Panic

Panic: Noun. A sudden and overwhelming fear, which may or may not have a cause.

Five letters.

Panic: That feeling of utter dread when you know you’ve totally fucked up.

P-A-N-I-C.

Lydia scrawled the word out on a notepad, underlining it with angry, black scribble that ripped through the page, and continued determinedly onto the page below. She was currently experiencing an attack of the word, complete with sweaty palms, elevated heart rate and a loss of control over her breathing that saw her gulping at the air like a possessed guppy.

“Calm down, stupid. Don’t be such a moron. It’s no biggie. You screwed up the monthly report. So what? People make mistakes. And hey, if you get fired, well you don’t like this job anyway? You hate this stupid job. Fuck this job. Fuck everyone here. You should get up and walk out before they escort you out.”

She reached for her bag and attempted to shove her half-full mug of tea inside. Tepid, brown liquid splashed across the white leather, running down her arm, and dripping off her elbow.

“Shit. Idiot. IDIOT!”

She dropped the soggy bag to the floor and peered furtively over the top of her computer monitor towards the glass walled corner office and the meeting being held inside.

“Shit shit shit. Shit to everything.”

Suppressing the urge to run to the bathroom and puke, she instead closed her eyes and kneaded the sides of her temples in aggressive circles, causing the hair around her face to ball up in messy clumps.

“You alright, Lydia?”

Lydia jumped. Her lids sprung open to see the alarmed face of her co-worker Jeff.

“What? Oh yeah. Fine Jeff. Fine. Just spilled some tea. Like a moron. Ha ha.” She gave him a smile which she hoped looked reassuring and not like some crazed, maniacal clown.

Jeff’s eyebrows soared towards the ceiling. “Ohhh-kay,” he said, as he inched slowly away.

“Crazed maniacal clown it was then.”

The door to the corner office opened, and her manager’s head popped out.

“Oh shit. This is it.”

“Lydia, you got a minute,” her manager called, waving Lydia in.

“Sure,” Lydia sung out cheerfully. A little too cheerfully it happens, as all eyes swung in her direction. She smiled brightly about the room, quickly gathered up her scratched up pad and a pen and sauntered as casually as possible towards the office whistling “When the Saints.” Like a demented parrot.

“Ah Lydia, take a seat,” her boss said.

Lydia silently slid into the seat beside her manager.

“We just wanted to go over last month’s financial report with you…”

“Here we go Lydia, get ready for that dole queue.”

“…We found a discrepancy…”

“Told you, you shouldn’t spend all your money on clothes.”

“…In your role, you must ensure absolute accuracy, I can’t stress this enough…”

“At least when you become homeless, you’ll be chic homeless.”

“…But everyone makes mistakes. So, we wanted to go over it with you, and make sure you see where you went wrong. Okay?”

If Lydia’s life had a soundtrack, this is where the record scratch would have happened.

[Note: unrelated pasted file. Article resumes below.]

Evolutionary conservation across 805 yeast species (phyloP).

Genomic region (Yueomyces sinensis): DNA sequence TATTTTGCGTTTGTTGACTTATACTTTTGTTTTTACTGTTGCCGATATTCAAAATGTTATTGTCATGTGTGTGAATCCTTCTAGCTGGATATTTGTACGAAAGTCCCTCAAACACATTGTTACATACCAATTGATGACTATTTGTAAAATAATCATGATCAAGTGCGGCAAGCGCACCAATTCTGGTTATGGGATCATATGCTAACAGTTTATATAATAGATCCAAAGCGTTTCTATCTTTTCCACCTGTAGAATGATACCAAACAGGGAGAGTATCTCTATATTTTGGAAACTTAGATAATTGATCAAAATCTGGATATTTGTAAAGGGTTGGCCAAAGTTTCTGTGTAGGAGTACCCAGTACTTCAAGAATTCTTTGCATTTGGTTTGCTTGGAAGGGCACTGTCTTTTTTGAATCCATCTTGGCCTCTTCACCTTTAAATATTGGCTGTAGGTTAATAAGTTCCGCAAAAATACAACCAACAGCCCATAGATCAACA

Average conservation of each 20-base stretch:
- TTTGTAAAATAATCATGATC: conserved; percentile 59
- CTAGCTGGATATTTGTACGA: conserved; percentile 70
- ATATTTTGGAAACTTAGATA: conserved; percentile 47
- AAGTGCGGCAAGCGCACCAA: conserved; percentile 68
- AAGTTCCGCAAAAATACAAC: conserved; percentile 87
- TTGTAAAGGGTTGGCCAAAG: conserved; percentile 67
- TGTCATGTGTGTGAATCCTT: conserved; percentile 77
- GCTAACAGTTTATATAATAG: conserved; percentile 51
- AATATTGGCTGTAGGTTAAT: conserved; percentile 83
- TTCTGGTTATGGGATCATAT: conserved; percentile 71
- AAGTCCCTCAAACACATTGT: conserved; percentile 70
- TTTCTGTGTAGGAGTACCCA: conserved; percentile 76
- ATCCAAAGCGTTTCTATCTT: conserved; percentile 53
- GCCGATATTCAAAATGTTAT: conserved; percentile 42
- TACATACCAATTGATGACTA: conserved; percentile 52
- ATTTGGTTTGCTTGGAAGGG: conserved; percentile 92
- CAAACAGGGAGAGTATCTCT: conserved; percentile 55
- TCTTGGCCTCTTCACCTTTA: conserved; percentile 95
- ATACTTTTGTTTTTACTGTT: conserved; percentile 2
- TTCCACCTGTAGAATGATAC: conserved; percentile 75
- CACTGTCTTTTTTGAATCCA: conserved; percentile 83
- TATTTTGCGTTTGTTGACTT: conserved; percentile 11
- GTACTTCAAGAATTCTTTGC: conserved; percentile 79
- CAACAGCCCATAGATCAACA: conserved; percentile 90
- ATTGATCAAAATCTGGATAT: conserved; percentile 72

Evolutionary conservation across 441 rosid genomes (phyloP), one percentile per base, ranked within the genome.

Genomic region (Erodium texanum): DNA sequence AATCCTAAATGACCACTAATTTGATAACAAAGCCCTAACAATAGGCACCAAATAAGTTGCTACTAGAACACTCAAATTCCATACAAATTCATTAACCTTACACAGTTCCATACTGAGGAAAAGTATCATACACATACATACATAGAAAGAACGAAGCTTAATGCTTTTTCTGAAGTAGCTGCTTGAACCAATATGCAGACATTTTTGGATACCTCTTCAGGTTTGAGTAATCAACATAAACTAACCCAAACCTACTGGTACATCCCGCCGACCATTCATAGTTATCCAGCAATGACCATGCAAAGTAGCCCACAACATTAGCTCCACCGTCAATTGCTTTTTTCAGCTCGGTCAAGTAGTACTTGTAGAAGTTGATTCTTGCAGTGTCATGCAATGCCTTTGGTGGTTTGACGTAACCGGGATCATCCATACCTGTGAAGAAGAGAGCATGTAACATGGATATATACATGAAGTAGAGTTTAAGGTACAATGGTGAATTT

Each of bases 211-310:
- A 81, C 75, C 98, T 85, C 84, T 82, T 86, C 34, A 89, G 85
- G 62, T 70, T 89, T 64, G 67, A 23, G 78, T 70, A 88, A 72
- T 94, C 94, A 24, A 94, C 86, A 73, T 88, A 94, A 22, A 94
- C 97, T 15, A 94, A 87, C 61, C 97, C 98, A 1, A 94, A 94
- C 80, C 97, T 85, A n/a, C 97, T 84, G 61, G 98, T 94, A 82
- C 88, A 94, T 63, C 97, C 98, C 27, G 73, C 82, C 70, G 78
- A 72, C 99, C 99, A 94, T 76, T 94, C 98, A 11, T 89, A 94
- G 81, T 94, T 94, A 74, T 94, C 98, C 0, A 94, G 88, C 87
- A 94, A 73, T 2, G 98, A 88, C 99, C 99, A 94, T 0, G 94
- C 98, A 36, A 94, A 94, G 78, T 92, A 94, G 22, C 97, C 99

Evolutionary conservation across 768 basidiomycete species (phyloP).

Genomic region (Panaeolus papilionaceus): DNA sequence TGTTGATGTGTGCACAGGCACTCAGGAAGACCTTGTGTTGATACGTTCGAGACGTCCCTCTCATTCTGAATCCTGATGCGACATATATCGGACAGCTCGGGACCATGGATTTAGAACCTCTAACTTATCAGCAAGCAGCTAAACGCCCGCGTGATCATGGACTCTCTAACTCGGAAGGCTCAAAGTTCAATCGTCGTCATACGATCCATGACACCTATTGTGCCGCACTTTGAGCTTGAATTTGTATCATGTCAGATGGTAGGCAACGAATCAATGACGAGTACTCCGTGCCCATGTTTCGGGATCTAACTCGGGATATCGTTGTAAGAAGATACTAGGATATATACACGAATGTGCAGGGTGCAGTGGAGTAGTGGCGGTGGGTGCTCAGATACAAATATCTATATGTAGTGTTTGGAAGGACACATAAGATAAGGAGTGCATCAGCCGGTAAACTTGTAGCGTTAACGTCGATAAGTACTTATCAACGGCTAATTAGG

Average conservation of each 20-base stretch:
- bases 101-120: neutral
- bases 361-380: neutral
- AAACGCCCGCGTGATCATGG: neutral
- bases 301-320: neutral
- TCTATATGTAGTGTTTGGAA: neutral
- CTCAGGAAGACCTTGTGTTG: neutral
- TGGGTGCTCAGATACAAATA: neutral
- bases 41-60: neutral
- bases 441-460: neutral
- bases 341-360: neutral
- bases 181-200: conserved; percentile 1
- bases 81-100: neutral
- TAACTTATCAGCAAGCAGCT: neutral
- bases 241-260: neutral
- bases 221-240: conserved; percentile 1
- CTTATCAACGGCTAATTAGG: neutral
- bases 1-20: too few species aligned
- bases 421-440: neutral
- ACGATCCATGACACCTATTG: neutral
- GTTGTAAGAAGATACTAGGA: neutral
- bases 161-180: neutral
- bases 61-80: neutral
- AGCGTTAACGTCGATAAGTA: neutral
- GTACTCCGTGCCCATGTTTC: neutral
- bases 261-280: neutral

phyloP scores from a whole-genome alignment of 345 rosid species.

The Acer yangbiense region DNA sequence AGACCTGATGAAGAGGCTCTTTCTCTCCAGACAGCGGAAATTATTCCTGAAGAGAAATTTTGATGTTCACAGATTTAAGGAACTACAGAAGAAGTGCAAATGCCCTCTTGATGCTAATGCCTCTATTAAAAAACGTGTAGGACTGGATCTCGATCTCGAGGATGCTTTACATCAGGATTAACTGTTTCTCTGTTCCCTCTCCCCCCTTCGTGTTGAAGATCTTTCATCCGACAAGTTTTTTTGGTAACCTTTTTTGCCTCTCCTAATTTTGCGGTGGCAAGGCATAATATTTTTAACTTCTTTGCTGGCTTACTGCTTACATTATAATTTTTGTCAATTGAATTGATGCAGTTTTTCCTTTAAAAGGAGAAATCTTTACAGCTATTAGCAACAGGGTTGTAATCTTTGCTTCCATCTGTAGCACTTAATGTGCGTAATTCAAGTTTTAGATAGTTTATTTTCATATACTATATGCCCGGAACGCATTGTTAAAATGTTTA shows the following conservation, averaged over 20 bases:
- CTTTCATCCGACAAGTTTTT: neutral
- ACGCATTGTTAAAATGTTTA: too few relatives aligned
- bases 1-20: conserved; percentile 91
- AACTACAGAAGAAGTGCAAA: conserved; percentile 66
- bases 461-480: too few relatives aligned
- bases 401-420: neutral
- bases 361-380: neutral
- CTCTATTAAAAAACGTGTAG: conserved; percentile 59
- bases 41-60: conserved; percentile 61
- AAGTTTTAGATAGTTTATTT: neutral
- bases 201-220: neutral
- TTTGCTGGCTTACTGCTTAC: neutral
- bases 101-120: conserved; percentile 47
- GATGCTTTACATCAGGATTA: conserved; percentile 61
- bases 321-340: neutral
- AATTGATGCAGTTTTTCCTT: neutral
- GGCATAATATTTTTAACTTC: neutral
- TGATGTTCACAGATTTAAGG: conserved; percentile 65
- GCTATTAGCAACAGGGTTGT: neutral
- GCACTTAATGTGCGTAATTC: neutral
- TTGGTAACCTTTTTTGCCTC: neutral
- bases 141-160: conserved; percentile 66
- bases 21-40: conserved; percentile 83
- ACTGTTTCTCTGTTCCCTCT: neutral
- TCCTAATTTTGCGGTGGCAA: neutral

*Screeeeech*

“What?”

“Please make sure you double and triple check everything next month.”

“Um, yes.” Lydia spluttered. “Of course. I’m Sorry.”

“Excellent. Janet will run these numbers with you, so you can see where they went awry.”

“Okay. Thank you.”

“Is everything else alright?”

Lydia looked around the room at the expectant faces.

“Um. Yes?” she said, sounding more like she was asking a question than giving an answer.

“Good. Well, let us know if you need anything.”

Lydia walked back to her desk and dropped into her chair looking like a relieved stunned mullet. She stared at the notepad that was still in her hands, with its angry, black writing and furious, page-tearing scribble.

“Told you it was no biggie. Also, you should probably try to do better with that self-love stuff.”

Picking up her pen, she added in all caps;

IDIOT.

 

© Amy Hutton 2020

A Composition of Death

“So, they’re dead?”

“Yes Sir.”

“All of them?”

“All of them..”

Detective Page scrutinised the room. “Ironic, don’t you think? Writers murdered at a murder mystery writing conference?”

There were at least 20 people slumped over desks, most face down on their laptop keyboards.

“What do you call a group of writers anyway?”

“I’m not sure what you mean, sir,” the Constable said.

“You know – like a cluster?”

“A mob?”

“That’s kangaroos.”

“A gaggle?”

“Geese.”

“A circle, a society…a…does it matter?”

“Not really. Any suspects? Where’s the teacher?”

“Behind the desk at the front.”

The Detective crouched down and peered around the desk legs. “Ah, also dead.”

“Yes, also dead.”

“Weapons? Injuries?”

“Nothing obvious. The coroner is leaning towards poisoning, but we won’t know until tests are done.”

“In their water?” Detective Page picked up a bottle and took a sniff.

“Could have been the water, or their lunch?”

“Hmmm.  Do we have a list of the victims?”

“Yes Sir.”

“Well, first step is contact their families. Then we’ll start checking backgrounds. I’ll also need the names of every person who attended the conference. Can you handle that?”

“Of course.”

“Okay. Let’s allow forensics to do their job.”

The Detective took one last look around the room. He clicked his fingers. “I’ve got it,” he said. “A composition of writers!”

“Sir?”

“Never mind.”

© Amy Hutton 2019